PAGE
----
Q: Dear Mr. Kent,
We are following you in our classroom, and now we have made a map with
sailboats so that we can follow you and the other sailors.
We have a couple of questions for you:
1. Did you run into any bad weather while you were sailing?
2. How do you know how much food you will need? And where do you get your
3. Are you excited to reach England? What will you do there?
We look forward to hearing from you because we are wondering about your
Your friends at St. Mary's in Mayville, Wisconsin
Deb S., 12, Wisconsin
Tim: 1) Yes, I have had a little bit of bad weather, but that is to be expected.
I have access to weather-forecasting information that should allow me to
avoid some bad weather, but storms always comeeven where you live!
2) I figure out how long I might be out here, and plan for a breakfast, lunch,
and dinner for each day. I eat cereal for breakfastI bring both hot and
cold cerealsoups or a sandwich for lunch, and a hot meal for dinner. I
bring everything pre-packaged, so it is a snap to prepare and eat. I also
bring lots of fresh fruit such as apples and orangesand veggies like carrots. I don't have any refrigeration, so those things only last a couple of weeks. 3) I'm very excited. As I write this, I have under 600 miles to go. When I get there, I will have less than a week and a half to prepare for the next leg, which will be much longer than this oneperhaps over 40 days. So I have to load the boat with food, fix some things that are not working, get
my clothes all setI will be both very cold (in the North Atlantic) and
very hot (crossing the equator) on this leg, so clothing is important
and generally preparing the boat. There will not be much time for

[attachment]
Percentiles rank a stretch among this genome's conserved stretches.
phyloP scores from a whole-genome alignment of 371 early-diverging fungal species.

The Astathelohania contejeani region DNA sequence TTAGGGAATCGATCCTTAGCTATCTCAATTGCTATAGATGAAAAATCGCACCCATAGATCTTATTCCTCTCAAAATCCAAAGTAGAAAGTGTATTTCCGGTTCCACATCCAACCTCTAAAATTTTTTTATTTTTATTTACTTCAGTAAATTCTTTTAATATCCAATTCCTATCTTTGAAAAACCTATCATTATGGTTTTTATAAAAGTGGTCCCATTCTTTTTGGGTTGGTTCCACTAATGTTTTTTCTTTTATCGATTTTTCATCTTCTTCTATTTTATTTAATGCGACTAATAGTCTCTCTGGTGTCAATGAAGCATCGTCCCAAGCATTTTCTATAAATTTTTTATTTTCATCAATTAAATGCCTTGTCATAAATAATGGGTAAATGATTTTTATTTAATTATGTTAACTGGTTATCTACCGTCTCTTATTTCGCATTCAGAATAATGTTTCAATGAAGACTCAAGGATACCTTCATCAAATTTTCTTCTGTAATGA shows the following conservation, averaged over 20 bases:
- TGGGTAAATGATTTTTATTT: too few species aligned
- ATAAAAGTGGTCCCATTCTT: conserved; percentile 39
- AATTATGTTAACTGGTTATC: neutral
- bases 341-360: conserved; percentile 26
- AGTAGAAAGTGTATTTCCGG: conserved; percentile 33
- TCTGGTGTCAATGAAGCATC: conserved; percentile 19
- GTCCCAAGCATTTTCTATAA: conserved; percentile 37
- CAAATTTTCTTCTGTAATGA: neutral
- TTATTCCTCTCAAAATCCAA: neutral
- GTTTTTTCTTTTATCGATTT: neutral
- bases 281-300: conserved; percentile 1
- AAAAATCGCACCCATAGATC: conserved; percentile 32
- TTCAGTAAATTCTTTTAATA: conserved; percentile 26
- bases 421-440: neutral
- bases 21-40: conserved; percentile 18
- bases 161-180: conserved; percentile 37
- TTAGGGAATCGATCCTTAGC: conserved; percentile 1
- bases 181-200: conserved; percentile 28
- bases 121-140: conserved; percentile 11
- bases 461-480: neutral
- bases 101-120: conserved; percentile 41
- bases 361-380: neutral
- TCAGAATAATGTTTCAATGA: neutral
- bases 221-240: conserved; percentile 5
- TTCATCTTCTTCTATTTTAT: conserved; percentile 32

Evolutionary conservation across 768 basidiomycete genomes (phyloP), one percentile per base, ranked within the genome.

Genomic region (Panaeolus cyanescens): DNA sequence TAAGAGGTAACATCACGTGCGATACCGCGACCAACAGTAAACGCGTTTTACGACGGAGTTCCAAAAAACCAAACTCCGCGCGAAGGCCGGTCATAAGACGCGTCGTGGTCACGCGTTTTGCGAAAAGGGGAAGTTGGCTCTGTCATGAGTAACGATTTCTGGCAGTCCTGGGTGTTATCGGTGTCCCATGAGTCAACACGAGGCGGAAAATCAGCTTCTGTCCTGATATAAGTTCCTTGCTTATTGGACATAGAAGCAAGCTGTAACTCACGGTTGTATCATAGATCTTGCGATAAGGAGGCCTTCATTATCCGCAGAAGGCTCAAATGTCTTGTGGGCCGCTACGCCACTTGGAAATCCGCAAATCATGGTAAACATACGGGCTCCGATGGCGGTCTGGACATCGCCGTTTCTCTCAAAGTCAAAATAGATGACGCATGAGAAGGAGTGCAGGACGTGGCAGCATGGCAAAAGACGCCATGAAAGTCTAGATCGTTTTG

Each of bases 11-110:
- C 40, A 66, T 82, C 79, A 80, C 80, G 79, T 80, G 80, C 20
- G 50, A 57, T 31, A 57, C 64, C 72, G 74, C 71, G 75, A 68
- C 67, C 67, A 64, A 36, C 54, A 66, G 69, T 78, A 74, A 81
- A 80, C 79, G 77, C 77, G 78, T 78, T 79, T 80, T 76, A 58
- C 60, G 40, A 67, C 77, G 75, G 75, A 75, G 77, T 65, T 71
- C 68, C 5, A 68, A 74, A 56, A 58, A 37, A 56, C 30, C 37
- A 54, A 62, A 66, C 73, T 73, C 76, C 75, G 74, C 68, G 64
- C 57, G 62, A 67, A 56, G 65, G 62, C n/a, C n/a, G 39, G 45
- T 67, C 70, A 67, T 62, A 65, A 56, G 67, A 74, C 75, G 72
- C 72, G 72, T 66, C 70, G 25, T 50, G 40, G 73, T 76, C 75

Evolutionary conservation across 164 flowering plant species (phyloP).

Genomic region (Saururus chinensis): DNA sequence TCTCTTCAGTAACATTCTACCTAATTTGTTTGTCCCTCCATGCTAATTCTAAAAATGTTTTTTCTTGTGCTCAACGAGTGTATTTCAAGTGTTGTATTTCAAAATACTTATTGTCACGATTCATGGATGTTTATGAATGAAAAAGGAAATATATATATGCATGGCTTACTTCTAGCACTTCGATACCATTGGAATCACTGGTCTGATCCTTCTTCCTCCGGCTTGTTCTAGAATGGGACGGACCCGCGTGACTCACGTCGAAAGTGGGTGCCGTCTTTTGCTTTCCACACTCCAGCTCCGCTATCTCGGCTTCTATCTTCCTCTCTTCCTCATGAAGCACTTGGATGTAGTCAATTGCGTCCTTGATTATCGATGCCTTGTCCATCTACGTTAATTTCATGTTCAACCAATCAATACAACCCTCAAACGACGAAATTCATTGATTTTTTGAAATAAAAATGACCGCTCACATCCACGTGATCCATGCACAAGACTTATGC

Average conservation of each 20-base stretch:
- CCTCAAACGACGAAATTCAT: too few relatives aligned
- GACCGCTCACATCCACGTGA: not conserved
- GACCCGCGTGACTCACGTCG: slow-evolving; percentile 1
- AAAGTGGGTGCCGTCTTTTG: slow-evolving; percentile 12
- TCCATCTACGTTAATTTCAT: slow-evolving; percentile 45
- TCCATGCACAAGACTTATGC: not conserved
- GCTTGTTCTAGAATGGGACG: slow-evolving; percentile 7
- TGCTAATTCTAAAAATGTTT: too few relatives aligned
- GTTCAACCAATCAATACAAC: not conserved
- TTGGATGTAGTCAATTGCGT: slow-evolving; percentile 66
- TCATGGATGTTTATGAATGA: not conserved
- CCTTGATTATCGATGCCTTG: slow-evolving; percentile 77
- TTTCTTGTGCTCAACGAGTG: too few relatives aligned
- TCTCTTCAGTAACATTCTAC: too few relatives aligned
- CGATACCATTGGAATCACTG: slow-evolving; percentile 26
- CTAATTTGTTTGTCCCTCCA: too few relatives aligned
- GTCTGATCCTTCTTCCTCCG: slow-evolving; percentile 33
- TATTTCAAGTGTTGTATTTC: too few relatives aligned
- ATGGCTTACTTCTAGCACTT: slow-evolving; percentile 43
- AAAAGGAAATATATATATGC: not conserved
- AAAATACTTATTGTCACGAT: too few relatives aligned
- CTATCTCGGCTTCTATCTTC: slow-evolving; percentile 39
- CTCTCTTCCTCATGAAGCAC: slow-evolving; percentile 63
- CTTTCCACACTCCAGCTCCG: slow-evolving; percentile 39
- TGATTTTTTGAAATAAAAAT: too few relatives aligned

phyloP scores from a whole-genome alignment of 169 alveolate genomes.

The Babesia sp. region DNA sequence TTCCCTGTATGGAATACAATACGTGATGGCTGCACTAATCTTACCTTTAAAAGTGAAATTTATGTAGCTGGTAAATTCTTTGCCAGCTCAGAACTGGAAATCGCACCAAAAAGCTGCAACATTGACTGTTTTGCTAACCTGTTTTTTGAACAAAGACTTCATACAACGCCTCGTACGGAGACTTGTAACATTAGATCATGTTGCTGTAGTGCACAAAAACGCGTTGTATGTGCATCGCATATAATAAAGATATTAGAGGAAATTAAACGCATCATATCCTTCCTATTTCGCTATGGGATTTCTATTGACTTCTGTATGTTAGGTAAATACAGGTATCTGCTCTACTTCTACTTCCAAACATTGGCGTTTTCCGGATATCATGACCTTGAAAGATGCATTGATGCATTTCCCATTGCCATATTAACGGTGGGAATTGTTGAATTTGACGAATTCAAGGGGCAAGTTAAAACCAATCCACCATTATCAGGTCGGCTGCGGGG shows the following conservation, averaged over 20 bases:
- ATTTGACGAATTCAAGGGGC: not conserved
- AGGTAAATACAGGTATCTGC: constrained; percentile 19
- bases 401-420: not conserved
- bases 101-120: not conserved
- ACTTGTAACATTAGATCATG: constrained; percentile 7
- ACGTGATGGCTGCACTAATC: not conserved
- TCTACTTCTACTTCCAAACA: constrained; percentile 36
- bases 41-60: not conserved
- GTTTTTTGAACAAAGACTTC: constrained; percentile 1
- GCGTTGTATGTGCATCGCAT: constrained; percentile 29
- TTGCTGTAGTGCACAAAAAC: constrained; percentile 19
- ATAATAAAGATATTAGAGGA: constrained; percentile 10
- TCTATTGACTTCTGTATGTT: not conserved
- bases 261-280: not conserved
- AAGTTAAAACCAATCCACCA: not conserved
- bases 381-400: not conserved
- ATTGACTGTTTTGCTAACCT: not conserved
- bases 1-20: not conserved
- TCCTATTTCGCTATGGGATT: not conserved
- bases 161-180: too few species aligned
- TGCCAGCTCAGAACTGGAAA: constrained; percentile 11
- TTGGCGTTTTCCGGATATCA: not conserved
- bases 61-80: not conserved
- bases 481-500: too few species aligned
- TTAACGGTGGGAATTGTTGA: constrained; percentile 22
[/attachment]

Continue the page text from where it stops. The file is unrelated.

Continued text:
Q: How do you wash your clothes?
Alexis W., 8, Missouri
Tim: Alexis, I put my dirty clothes in a laundry bag and wash them when I get
Q: How are you doing over there? Have you had some rough experiences?
Nicolas E., 9, Nebraska
Tim: I have not had really bad weather yet, so I am doing just great!
Hi Tim...I work with Sally O'Brien who is married to your cousin Paul O'Brien, and I found out about your voyage through her. What is it like sailing at night on the open ocean, and how do you avoid other vessels in shipping lanes, etc.? I realize that the ocean is pretty darn big and chances are that you won't encounter other vessels, but you must cross some shipping lanes on your route. You aren't making landfall very often...can you carry enough water and provisions to last from one stop to the next? Bon voyage!
Deana S., California
Tim: I have two things that help me avoid other boats. One is my radar unit,
which has an alarm that I can set to warn off other vessels coming close.
The other is an Active Radar Transponder. What this does is detect radar on
other boats, and send out a signal that makes my boat seem much larger than
it is on the other boat's radar. And yes, I carry everything that I need to
get from one stop to the next.